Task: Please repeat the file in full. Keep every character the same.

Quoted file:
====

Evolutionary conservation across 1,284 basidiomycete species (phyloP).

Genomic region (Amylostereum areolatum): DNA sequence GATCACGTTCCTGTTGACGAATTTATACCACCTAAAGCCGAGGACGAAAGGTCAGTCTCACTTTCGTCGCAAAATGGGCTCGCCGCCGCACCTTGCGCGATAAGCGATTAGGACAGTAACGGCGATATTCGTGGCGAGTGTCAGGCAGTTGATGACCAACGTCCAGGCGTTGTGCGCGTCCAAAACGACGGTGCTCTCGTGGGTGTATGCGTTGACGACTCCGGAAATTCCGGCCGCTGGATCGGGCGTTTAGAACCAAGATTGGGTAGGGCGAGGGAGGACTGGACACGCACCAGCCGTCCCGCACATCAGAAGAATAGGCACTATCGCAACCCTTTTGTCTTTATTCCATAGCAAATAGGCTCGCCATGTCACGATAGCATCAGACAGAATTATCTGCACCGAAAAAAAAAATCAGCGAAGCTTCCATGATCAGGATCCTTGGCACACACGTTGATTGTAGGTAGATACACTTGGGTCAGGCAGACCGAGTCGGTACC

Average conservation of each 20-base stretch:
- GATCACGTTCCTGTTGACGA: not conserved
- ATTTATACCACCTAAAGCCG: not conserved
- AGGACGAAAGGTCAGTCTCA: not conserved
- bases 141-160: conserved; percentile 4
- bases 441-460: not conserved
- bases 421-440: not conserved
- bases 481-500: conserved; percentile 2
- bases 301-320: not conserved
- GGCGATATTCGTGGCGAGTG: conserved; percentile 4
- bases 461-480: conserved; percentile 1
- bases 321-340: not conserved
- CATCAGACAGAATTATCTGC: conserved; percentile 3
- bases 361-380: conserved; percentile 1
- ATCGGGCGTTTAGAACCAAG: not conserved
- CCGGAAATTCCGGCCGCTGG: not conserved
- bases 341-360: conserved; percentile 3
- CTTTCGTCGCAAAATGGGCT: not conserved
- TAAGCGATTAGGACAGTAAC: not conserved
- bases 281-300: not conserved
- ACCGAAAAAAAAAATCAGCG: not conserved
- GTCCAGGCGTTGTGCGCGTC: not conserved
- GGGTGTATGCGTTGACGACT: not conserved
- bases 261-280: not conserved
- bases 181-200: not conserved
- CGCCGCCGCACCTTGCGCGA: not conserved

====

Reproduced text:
Evolutionary conservation across 1,284 basidiomycete species (phyloP).

Genomic region (Amylostereum areolatum): DNA sequence GATCACGTTCCTGTTGACGAATTTATACCACCTAAAGCCGAGGACGAAAGGTCAGTCTCACTTTCGTCGCAAAATGGGCTCGCCGCCGCACCTTGCGCGATAAGCGATTAGGACAGTAACGGCGATATTCGTGGCGAGTGTCAGGCAGTTGATGACCAACGTCCAGGCGTTGTGCGCGTCCAAAACGACGGTGCTCTCGTGGGTGTATGCGTTGACGACTCCGGAAATTCCGGCCGCTGGATCGGGCGTTTAGAACCAAGATTGGGTAGGGCGAGGGAGGACTGGACACGCACCAGCCGTCCCGCACATCAGAAGAATAGGCACTATCGCAACCCTTTTGTCTTTATTCCATAGCAAATAGGCTCGCCATGTCACGATAGCATCAGACAGAATTATCTGCACCGAAAAAAAAAATCAGCGAAGCTTCCATGATCAGGATCCTTGGCACACACGTTGATTGTAGGTAGATACACTTGGGTCAGGCAGACCGAGTCGGTACC

Average conservation of each 20-base stretch:
- GATCACGTTCCTGTTGACGA: not conserved
- ATTTATACCACCTAAAGCCG: not conserved
- AGGACGAAAGGTCAGTCTCA: not conserved
- bases 141-160: conserved; percentile 4
- bases 441-460: not conserved
- bases 421-440: not conserved
- bases 481-500: conserved; percentile 2
- bases 301-320: not conserved
- GGCGATATTCGTGGCGAGTG: conserved; percentile 4
- bases 461-480: conserved; percentile 1
- bases 321-340: not conserved
- CATCAGACAGAATTATCTGC: conserved; percentile 3
- bases 361-380: conserved; percentile 1
- ATCGGGCGTTTAGAACCAAG: not conserved
- CCGGAAATTCCGGCCGCTGG: not conserved
- bases 341-360: conserved; percentile 3
- CTTTCGTCGCAAAATGGGCT: not conserved
- TAAGCGATTAGGACAGTAAC: not conserved
- bases 281-300: not conserved
- ACCGAAAAAAAAAATCAGCG: not conserved
- GTCCAGGCGTTGTGCGCGTC: not conserved
- GGGTGTATGCGTTGACGACT: not conserved
- bases 261-280: not conserved
- bases 181-200: not conserved
- CGCCGCCGCACCTTGCGCGA: not conserved